He was neutered in May 2005.
He lives in a HDB car park but fortunately he prefers to sleep under cars, hence the soot on his coat.
Town council will respond to complaints of cats sleeping on cars as they have been blamed circumstantially for scratches.
Cats and Car-Paint
The quick answer is that car duco – if its in half decent condition – is extremely hard (its baked for at least half an hour at over 300º since it has to withstand road gravel hitting it etc). And cats claws are the same hardness as our fingernails. So unless you can scratch off the paint with your fingernail, there is *no way* a cat can scratch the *paint* of the surface of a car that’s in a fairly good condition. (Paint does weather though and if its in a really bad state, it can be scratched, but if its that bad it should be a funny colour of white and be in the junk yard).
However, if the car has been *waxed*, the cat’s claws (and your fingernails) can remove some of the wax, leaving what looks likes scratches in the paint, but are in fact just places where the surface of the wax has been removed. But then again a cat just walking across a car doesn’t *use* claws, so the only way that the cat could scratch the car is if it was trying to somehow get traction on the surface, by either falling off or (dare I say) running for its life.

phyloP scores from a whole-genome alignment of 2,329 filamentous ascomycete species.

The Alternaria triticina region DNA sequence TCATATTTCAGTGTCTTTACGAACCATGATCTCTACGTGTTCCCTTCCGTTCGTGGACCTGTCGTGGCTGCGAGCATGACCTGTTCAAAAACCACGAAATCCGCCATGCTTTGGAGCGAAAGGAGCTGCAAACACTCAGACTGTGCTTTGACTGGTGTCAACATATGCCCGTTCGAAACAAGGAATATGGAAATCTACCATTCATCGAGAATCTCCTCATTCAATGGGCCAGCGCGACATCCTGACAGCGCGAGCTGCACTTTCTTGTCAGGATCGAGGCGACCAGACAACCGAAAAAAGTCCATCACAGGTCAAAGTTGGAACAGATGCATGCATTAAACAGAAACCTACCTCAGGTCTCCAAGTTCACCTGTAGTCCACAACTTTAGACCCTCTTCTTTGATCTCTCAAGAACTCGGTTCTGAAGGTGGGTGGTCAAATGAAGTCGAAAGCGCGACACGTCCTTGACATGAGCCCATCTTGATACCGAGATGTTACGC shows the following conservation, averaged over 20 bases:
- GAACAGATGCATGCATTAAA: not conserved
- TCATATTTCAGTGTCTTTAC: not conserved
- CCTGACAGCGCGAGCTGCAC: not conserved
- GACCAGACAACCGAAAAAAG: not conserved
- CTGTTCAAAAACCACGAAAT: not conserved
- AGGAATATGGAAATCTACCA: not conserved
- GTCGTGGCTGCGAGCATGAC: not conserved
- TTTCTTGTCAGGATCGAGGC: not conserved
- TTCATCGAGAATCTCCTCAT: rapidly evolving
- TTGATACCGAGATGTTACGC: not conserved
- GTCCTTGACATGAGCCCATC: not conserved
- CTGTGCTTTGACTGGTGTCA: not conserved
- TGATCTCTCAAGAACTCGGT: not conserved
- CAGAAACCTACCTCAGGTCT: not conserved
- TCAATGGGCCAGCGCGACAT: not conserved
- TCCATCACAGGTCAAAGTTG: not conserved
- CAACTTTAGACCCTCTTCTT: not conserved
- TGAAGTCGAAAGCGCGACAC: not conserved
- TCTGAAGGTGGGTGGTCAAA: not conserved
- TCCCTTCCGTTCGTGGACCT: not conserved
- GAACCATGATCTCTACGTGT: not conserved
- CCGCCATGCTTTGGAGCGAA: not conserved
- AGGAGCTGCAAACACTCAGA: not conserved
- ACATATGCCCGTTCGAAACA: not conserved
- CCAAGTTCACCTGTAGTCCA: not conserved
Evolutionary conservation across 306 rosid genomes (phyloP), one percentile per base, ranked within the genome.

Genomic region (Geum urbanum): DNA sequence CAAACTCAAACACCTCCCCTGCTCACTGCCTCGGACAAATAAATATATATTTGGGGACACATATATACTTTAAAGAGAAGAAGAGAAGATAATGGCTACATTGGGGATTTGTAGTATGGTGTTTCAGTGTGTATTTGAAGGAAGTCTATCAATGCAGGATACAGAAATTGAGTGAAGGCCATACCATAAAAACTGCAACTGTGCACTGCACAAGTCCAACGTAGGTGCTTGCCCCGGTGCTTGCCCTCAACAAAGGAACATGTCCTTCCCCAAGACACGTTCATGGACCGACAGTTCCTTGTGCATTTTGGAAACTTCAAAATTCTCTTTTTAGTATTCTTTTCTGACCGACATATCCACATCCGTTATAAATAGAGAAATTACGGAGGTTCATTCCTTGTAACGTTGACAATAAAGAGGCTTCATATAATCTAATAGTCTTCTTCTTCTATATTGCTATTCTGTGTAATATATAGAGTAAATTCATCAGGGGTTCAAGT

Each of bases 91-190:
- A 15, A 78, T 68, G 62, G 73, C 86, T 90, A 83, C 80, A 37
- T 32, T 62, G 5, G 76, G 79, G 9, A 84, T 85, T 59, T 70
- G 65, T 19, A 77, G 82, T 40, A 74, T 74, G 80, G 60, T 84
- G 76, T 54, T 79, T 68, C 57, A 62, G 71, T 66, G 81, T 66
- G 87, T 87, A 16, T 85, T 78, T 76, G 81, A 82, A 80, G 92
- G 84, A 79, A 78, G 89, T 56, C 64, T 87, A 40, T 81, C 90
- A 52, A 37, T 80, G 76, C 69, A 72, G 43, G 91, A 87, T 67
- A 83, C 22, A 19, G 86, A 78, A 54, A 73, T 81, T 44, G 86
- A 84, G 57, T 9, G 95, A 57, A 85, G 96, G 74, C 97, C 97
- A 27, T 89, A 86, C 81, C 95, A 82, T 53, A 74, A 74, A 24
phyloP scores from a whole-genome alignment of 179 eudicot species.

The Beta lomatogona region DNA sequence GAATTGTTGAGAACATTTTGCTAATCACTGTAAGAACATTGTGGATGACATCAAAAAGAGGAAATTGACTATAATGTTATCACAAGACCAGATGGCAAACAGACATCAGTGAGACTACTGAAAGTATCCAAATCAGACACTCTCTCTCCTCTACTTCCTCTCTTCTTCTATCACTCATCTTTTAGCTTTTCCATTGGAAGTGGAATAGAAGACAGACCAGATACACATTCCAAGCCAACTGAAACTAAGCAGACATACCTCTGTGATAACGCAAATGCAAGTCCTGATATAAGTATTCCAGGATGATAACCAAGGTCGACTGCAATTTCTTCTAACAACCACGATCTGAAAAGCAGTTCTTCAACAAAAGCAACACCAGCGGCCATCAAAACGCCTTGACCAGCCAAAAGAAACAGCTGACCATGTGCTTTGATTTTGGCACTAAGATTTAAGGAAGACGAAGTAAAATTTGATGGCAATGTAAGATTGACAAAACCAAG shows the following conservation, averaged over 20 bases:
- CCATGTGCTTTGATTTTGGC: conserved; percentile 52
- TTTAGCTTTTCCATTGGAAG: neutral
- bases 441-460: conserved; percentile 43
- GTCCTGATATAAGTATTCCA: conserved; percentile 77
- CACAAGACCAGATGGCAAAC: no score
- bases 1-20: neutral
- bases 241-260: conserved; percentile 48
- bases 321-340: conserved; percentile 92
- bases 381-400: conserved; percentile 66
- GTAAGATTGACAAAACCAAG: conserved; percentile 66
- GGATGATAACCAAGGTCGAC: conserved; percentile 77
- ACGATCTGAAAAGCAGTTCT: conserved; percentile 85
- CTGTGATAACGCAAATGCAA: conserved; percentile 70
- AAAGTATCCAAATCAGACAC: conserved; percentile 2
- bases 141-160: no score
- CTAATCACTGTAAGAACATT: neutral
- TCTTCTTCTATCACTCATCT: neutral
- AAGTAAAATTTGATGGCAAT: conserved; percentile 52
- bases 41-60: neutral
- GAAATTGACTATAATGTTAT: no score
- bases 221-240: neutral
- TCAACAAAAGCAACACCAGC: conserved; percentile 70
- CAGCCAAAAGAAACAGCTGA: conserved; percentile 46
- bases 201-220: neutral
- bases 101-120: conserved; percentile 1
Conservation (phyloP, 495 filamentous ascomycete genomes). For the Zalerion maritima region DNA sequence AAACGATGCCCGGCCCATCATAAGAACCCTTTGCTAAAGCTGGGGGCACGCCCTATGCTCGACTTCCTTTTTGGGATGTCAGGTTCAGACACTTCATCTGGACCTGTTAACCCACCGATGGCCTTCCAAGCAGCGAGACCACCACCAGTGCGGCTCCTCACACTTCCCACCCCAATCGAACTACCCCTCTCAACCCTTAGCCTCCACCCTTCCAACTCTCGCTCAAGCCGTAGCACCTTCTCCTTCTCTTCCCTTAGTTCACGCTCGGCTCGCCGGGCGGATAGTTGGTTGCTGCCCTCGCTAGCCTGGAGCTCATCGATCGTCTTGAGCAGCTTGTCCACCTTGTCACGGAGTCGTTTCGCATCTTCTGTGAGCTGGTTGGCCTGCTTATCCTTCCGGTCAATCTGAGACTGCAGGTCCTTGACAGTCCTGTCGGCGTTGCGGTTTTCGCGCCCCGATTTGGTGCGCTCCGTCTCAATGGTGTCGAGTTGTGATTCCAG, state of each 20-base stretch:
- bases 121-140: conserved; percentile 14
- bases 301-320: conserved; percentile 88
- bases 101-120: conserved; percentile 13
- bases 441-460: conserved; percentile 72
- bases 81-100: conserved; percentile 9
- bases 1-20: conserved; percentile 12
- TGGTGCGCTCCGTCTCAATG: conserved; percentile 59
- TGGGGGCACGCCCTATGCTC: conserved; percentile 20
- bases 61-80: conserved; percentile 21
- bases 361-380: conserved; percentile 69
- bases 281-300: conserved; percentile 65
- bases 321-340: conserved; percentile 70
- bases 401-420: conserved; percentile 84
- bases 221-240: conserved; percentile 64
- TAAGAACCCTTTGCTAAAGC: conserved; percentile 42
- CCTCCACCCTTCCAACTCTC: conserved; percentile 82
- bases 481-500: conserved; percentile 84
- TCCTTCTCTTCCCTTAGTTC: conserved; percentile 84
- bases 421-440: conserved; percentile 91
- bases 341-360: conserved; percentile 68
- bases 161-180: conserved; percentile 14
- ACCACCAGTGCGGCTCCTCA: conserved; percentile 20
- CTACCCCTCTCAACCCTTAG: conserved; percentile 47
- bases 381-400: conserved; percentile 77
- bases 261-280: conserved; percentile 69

The worst a cat can do to in normal circumstances is leave cute little muddy cat prints – annoying but not inherently damaging.
This article is Copyright © Victoria Chapman, BSc, Paint Technologist,
and printed with permission of the author